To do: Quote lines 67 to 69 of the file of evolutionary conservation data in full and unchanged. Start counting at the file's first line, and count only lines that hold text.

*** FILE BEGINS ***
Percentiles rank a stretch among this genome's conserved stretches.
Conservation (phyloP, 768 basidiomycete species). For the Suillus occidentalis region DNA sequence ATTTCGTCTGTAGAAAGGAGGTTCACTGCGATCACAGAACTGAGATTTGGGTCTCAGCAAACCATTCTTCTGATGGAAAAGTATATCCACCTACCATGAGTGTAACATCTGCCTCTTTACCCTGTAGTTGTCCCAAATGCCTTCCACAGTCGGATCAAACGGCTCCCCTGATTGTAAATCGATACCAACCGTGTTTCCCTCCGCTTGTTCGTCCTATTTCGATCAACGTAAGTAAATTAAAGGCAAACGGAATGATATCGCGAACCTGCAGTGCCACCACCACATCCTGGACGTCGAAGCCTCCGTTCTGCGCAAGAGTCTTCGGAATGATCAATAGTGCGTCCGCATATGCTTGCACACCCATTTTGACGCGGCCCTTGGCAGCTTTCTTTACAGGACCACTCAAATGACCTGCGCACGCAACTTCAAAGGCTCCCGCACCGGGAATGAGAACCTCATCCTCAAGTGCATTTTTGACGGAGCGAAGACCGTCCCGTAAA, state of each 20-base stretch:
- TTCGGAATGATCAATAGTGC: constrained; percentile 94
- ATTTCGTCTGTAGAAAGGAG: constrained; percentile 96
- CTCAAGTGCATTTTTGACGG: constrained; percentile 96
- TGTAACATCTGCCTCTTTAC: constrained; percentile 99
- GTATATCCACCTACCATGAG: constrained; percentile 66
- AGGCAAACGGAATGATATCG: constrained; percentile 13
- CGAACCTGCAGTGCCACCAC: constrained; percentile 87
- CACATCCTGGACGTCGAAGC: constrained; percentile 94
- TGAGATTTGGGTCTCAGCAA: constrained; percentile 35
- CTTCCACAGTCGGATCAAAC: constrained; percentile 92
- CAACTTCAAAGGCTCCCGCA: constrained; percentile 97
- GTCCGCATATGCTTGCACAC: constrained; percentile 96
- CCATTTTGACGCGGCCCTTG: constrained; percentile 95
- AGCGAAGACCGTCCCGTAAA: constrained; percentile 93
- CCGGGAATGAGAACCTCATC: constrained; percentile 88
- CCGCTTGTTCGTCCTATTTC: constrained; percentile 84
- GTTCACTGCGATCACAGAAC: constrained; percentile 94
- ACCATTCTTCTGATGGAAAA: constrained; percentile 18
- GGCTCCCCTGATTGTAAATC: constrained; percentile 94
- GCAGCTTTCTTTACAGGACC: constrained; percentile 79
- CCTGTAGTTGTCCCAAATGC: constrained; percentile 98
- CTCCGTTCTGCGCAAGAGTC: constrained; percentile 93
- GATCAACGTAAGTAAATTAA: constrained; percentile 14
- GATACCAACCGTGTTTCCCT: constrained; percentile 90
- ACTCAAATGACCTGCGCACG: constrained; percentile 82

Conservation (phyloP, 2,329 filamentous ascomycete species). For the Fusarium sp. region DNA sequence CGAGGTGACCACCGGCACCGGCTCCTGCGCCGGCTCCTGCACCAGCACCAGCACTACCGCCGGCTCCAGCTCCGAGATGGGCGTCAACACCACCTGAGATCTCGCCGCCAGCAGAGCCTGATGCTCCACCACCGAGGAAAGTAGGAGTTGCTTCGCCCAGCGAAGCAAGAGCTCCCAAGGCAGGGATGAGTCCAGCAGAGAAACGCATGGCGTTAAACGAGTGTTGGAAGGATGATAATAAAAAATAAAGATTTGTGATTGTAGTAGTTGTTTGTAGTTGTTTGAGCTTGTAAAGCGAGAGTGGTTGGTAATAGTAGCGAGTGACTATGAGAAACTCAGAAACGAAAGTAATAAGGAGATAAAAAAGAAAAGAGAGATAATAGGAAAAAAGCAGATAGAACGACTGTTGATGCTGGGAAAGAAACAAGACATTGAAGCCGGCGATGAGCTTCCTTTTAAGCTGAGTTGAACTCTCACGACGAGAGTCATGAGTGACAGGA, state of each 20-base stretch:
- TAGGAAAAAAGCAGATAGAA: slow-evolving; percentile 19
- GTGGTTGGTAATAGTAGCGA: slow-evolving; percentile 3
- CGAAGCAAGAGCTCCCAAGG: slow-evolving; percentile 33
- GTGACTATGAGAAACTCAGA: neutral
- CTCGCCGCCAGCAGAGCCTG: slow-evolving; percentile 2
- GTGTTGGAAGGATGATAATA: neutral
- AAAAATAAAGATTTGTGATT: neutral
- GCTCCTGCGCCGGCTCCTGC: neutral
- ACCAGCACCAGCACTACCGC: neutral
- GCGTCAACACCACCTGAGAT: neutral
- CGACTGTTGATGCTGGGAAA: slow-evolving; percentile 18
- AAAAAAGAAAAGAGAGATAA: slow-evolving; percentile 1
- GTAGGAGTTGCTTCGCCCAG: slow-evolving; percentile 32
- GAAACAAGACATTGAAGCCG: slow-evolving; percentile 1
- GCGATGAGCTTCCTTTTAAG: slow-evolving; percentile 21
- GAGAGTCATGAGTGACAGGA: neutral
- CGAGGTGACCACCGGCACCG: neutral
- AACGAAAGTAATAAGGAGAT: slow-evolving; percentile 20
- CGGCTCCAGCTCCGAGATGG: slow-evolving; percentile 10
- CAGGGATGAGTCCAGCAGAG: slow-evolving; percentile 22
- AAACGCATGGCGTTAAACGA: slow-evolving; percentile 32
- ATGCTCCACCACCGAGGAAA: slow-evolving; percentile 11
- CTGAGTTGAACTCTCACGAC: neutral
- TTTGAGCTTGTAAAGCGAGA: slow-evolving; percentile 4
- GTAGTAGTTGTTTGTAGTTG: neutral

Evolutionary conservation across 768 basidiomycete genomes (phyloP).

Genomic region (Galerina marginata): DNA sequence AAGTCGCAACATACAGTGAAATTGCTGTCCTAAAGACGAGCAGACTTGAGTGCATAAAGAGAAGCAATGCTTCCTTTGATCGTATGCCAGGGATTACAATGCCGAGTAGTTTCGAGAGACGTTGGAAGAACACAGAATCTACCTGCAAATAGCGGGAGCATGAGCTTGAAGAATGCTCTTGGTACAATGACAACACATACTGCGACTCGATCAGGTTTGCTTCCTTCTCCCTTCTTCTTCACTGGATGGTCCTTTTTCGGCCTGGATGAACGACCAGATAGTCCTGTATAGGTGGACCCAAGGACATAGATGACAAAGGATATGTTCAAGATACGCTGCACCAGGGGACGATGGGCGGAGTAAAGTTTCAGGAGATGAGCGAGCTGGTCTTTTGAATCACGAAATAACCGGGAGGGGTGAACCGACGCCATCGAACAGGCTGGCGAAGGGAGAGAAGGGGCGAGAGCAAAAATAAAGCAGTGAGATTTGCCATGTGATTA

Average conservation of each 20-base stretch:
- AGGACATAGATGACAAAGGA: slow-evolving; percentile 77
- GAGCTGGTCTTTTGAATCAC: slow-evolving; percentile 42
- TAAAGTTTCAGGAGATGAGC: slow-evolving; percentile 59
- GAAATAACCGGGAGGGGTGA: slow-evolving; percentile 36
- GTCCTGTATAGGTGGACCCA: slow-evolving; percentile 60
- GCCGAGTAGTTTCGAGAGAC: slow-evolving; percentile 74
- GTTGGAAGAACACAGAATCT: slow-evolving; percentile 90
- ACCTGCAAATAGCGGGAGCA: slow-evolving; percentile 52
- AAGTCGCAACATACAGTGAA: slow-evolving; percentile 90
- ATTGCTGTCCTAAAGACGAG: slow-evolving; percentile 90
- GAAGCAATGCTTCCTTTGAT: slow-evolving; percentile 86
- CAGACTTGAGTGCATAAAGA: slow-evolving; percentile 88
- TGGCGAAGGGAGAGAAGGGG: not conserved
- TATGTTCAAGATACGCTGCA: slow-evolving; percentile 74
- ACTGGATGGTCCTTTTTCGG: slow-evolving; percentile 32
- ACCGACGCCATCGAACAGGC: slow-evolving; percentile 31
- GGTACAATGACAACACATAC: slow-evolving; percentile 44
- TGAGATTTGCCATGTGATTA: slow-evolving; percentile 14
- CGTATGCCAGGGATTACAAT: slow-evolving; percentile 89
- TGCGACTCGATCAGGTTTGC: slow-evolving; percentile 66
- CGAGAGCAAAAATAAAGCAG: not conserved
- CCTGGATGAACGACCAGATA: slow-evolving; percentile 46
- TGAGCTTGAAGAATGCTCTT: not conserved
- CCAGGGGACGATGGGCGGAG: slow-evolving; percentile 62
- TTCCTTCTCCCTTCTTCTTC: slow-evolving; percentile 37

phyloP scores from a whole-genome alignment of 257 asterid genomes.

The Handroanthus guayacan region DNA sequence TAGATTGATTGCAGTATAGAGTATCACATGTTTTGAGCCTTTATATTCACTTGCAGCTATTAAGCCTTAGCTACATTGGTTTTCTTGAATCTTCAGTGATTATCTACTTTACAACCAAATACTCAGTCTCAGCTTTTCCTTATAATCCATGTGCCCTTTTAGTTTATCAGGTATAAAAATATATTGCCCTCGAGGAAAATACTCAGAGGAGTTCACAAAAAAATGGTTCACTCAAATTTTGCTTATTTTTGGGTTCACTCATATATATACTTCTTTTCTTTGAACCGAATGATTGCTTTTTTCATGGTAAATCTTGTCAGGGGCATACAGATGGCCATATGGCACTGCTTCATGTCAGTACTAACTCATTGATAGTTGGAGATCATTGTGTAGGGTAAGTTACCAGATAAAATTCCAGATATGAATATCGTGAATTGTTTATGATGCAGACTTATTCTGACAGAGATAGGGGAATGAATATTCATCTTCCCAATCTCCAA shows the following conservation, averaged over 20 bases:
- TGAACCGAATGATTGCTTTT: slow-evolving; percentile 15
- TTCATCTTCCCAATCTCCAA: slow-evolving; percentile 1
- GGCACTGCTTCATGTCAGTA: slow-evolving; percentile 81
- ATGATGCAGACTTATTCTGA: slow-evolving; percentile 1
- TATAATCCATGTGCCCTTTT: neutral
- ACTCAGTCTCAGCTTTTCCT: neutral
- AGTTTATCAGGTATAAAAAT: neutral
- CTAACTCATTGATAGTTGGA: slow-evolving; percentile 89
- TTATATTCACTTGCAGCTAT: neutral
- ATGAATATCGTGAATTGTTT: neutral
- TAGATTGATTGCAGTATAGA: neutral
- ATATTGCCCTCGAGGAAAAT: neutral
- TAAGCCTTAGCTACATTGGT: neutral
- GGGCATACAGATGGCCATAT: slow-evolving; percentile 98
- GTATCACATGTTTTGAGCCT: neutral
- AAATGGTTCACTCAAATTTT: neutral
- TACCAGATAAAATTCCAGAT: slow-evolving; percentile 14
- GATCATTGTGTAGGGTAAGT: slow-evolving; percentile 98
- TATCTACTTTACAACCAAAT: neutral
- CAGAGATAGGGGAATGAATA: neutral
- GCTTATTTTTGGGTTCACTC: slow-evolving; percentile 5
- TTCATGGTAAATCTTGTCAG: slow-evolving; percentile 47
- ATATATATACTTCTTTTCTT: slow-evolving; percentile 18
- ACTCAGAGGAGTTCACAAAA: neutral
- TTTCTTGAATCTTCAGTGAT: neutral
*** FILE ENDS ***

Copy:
- GAAGCAATGCTTCCTTTGAT: slow-evolving; percentile 86
- CAGACTTGAGTGCATAAAGA: slow-evolving; percentile 88
- TGGCGAAGGGAGAGAAGGGG: not conserved